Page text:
Did you know that the first solar cell patent was granted all the way back in 1888? From the late 19th century to 2011, solar energy has made great leaps and bounds.
and then identifies the "first solar cell patent" as
The First Solar Cell Patent
US Patent 389,124
and further writes:
A prolific inventor, Edward Weston would patent 334 different inventions before his death in 1936. In 1888, he published his “Apparatus for Utilizing Solar Radiant Energy” in Newark, New Jersey. That same year Russian physicist Aleksander Grigorievich constructed the first solar cell based on Weston’s models using the basic principles of Heinrich Hertz’s photoelectric effect.
Within Weston's US Patent 389,124, the first claim is to a combination of
a means to concentrate light thereupon and
a storage cell.
The specification makes clear that the thermopile is a set of thermocouples,
joined in series.
Thermocouples generate voltages because of temperature differences between dissimilar metals.
One can find on wikipedia:
A thermopile is an electronic device that converts thermal energy into electrical energy. It is composed of several thermocouples connected usually in series
A solar cell (also called photovoltaic cell or photoelectric cell) is a solid state device that converts the energy of sunlight directly into electricity by the photovoltaic effect.
Most people would not consider that Weston's US Patent 389,124 describes a solid state device that converts the energy of sunlight directly into electricity.
Wikipedia also notes: However, it was not until 1883 that the first photovoltaic cell was built, by Charles Fritts, who coated the semiconductor selenium with an extremely thin layer of gold to form the junctions. The device was only around 1% efficient. In 1888 Russian physicist Aleksandr Stoletov built the first photoelectric cell (based on the outer photoelectric effect discovered by Heinrich Hertz earlier in 1887).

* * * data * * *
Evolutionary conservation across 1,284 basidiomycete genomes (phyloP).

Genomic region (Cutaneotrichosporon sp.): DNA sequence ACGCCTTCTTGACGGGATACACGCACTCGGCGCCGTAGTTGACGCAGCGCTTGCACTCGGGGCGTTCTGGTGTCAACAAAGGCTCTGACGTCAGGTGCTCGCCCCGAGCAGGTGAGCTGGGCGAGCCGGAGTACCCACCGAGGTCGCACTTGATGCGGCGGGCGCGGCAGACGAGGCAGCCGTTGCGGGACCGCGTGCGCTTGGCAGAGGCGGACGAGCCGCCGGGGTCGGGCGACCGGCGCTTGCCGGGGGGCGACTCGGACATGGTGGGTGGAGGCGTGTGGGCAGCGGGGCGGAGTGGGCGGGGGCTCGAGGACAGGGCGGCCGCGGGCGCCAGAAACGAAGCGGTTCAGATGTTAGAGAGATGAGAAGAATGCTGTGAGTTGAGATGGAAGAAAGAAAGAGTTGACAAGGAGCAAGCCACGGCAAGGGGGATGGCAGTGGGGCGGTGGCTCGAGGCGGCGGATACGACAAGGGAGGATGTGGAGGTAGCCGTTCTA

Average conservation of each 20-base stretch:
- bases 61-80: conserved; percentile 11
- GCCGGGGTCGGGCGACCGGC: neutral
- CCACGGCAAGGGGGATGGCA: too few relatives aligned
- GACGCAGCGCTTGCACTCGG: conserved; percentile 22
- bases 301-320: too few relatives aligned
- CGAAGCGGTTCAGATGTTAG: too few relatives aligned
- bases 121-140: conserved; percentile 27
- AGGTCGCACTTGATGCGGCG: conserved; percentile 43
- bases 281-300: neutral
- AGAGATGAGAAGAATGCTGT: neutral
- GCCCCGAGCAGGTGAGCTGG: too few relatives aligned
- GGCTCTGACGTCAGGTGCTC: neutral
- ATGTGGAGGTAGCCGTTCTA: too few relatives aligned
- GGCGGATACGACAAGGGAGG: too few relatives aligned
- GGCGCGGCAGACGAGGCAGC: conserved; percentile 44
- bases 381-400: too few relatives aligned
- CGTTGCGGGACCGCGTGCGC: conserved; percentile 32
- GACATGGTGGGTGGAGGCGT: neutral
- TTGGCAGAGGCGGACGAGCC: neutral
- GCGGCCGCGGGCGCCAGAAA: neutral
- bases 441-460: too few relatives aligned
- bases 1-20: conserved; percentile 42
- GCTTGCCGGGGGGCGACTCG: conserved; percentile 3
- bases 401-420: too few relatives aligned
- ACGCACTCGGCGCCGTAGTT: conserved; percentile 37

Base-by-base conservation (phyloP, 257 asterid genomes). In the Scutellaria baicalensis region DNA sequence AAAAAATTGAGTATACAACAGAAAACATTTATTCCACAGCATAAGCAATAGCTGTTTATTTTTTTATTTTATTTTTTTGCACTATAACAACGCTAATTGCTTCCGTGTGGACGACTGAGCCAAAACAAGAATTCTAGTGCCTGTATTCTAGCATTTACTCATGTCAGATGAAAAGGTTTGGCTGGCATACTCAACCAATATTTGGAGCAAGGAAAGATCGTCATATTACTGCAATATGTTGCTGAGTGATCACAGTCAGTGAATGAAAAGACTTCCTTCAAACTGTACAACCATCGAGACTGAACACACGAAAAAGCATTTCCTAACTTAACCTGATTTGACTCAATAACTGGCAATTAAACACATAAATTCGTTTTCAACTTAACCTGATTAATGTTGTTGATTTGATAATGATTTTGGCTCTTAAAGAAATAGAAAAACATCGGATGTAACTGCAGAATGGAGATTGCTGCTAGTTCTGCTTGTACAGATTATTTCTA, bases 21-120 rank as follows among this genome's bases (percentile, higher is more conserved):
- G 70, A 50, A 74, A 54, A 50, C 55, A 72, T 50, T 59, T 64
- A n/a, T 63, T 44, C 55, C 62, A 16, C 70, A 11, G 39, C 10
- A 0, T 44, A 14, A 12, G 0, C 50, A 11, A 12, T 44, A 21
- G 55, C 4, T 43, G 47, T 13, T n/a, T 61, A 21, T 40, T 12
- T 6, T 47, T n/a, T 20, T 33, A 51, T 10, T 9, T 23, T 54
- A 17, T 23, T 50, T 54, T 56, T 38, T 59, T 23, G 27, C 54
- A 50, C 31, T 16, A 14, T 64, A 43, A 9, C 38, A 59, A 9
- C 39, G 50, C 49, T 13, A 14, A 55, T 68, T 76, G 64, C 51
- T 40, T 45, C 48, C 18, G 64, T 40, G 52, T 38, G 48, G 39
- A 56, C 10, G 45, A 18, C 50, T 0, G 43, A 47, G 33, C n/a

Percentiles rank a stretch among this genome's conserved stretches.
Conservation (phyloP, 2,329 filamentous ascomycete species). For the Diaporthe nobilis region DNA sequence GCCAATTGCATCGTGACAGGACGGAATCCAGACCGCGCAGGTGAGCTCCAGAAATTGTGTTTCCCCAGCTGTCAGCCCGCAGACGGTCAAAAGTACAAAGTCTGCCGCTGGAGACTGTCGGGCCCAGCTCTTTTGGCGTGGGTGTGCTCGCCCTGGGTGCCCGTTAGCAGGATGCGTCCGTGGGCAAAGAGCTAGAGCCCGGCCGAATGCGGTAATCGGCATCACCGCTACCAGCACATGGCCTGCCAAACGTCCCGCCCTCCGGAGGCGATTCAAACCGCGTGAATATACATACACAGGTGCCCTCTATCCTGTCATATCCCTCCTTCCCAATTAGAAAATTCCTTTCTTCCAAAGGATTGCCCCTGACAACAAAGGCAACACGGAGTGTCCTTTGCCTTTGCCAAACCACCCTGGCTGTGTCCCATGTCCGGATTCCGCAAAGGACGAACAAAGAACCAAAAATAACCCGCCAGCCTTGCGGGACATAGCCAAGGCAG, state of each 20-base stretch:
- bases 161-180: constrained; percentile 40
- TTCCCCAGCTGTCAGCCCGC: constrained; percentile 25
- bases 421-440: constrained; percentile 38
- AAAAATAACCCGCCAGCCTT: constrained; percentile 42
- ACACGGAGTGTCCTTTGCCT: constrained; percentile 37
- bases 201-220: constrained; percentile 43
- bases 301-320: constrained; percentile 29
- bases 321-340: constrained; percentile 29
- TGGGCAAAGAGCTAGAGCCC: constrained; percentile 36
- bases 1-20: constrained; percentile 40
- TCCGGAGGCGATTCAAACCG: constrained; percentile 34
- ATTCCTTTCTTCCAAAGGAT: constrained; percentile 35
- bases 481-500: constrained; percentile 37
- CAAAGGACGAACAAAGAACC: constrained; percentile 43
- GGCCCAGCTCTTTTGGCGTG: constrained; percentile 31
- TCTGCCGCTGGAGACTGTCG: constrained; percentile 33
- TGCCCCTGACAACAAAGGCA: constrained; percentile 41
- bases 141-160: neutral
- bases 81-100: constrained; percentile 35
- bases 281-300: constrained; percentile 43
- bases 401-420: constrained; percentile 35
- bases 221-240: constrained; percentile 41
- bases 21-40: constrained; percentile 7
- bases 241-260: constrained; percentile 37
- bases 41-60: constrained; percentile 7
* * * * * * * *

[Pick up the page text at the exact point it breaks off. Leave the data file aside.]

Of another bad post on solar cells:
An infinity of stupidity?
**Merely as background on thermocouples, from wikipedia:
In 1821, the German–Estonian physicist Thomas Johann Seebeck discovered that when any conductor is subjected to a thermal gradient, it will generate a voltage. This is now known as the thermoelectric effect or Seebeck effect. Any attempt to measure this voltage necessarily involves connecting another conductor to the "hot" end. This additional conductor will then also experience the temperature gradient, and develop a voltage of its own which will oppose the original. Fortunately, the magnitude of the effect depends on the metal in use. Using a dissimilar metal to complete the circuit creates a circuit in which the two legs generate different voltages, leaving a small difference in voltage available for measurement. That difference increases with temperature, and is between 1 and 70 microvolts per degree Celsius (µV/°C) for standard metal combinations.
The voltage is not generated at the junction of the two metals of the thermocouple but rather along that portion of the length of the two dissimilar metals that is subjected to a temperature gradient. Because both lengths of dissimilar metals experience the same temperature gradient, the end result is a measurement of the temperature at the thermocouple junction.
**In passing, Aleksandr Grigoryevich Belyavskiy is a Russian football player.
**See also Energy demand and climate change: issues and resolutions By Franklin H. Cocks, with the text "Solar cells convert the energy in sunlight directly into electricity." Note also Figure 6.1 on thermoelectric devices.